This was supposed to be fight week in Vegas – the pomp-and-circumstance prelude to bantamweight champ Naoya Inoue’s Saturday night debut on the Strip.
Somewhat removed from the fight scene of late, I was nevertheless curious to see how the undefeated Inoue would do – not so much against his opponent but opposite his explosive past self.
To what degree would the scar tissue above his right eye from his late cut compromise his dynamism? Would he ply a more defensively-oriented, traditional trade – perhaps unwittingly? Might that scar tissue come clean off with the first blow thereupon landed – rendering him half-blind?
This photo, taken by a member of Inoue’s inner circle March 29 (and magnified by me), reveals the extent (and therefore, the inherent danger) of the scar over his right eyelid.
Of course, I won’t be getting answers to any of these prizefighting puzzles at present. The bout, scheduled to take place at the Mandalay Bay, was long ago cancelled, the Strip itself shut down (to the great consternation of bigshot hoteliers, whose billionaire status hasn’t kept them from discussing the pandemic as if they were in the same socioeconomic class as their income-dependent employees).
That said, as the Mandalay Bay is owned by MGM, I do have a very minor substitute for our communal descension on McCarren – our gathering at the lion-adorned lobby of the latter hotel for a week of pressers and punching.
More specifically, MGM Grand for Him, an Italian fragrance made in Italy under license by a company called Vapro International, which also holds cosmetics licenses for the name “Corvette” and designer Bill Blass. Oh, and Mandalay Bay – only I found that out slightly too late in the game.
If I were to order Vapro’s so-called “Mandalay Bay Blue” now, it might not arrive before Non-existent Fight Night. And anyway, the parent’s company flimsy, garish, leonine lagniappe is more visually pleasing –its tackiness utterly in keeping with Vegas’s too obvious, all-brass-everything, strumpet-trumpet style.
So you wanna know what Vegas, thusly packaged, smells like? Does it have the ashy, alcoholic scent of a 3 am poker player who just can’t quit? If you inhale deeply enough, can you divine individual notes – that’s the carpet grime from Circus Circus, that watery element seems Bellagio fountain-derived?
Most pertinent to our sports-starved state: Does the perfume evoke pugs past and present – is there an olfactory equivalent to Pacquiao, Mayweather or Chavez Sr.? Are there inkling of Inoue?
I’m afraid not – unless, unbeknownst to fans, those boxers spend a great deal of time soaking in baths topped with petals – for this is a very floral frag, from the jump. But that only makes it all the more ballsy, laudatory.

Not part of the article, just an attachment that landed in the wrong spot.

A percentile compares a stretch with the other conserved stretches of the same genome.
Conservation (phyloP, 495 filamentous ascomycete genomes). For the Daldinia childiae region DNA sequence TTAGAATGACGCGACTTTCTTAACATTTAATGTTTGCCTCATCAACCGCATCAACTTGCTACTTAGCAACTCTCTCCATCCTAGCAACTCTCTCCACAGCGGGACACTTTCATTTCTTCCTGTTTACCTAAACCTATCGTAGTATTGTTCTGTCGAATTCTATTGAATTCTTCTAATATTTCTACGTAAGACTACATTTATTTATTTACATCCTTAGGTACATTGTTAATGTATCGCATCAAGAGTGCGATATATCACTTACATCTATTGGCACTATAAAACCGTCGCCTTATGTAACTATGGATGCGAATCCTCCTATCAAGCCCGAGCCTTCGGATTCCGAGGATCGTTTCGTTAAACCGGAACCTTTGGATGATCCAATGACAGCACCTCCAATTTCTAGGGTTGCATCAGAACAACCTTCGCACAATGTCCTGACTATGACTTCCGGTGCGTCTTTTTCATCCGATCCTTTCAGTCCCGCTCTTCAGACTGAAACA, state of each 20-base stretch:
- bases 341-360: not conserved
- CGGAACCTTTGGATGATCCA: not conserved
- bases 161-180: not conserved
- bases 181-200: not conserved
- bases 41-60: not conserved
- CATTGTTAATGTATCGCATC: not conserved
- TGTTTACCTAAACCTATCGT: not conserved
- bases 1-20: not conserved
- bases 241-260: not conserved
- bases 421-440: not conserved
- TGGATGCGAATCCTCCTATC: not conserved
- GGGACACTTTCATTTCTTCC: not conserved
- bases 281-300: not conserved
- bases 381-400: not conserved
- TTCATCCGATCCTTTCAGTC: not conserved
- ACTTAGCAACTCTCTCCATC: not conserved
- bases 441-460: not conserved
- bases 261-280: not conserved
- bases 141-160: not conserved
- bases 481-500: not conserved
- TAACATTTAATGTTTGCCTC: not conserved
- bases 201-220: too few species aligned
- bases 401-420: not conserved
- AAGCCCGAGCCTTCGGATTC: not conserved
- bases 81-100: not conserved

These flowers serve not unlike Conor McGregor’s fur coat – announcing their wearer to be such a bad dude, so unassailably tough, he can get away with florid peacocking without fear of being teased. And not just get away, of course, but thrive in the circumstance — make the finery work for him instead of vice-versa.
What bearing does that have on our current closed-down culture – on the seclusion that keeps us safe but denies us public strutting? Even fashion can be seen via Zoom chat or Instagram pic. But there’s no way to transfer a scent digitally (though, fun news: there might be, at some point, if the public clamors for it; the aromatic equivalent of 3D printing at home is tech-feasible; the question remains whether secretive perfumers will ever share their formulae so proprietary fine scents can be shared – and I’d understand the reluctance, given the way this model mirrors Napster’s music-revenue-erasing peer-to-peer platform at the turn of the Millennium).
I think the message is a simple one – one you’ve no doubt made at the dinner table yourself of late. We humans, being a social species, are so dependent on each other – the furthest thing from islands. No fighter can advance his career without opponents. No writer can cover a bout without boxers to participate. No chintzy MGM Grand cologne can smell surprisingly sophisticated to those standing nearby without bystanders there in the first place.
And whereas this all would’ve seemed ludicrously self-evident just months ago – almost tautological – it now feels profound – and, to be honest, a bit difficult for me to delineate without feeling momentarily lonely.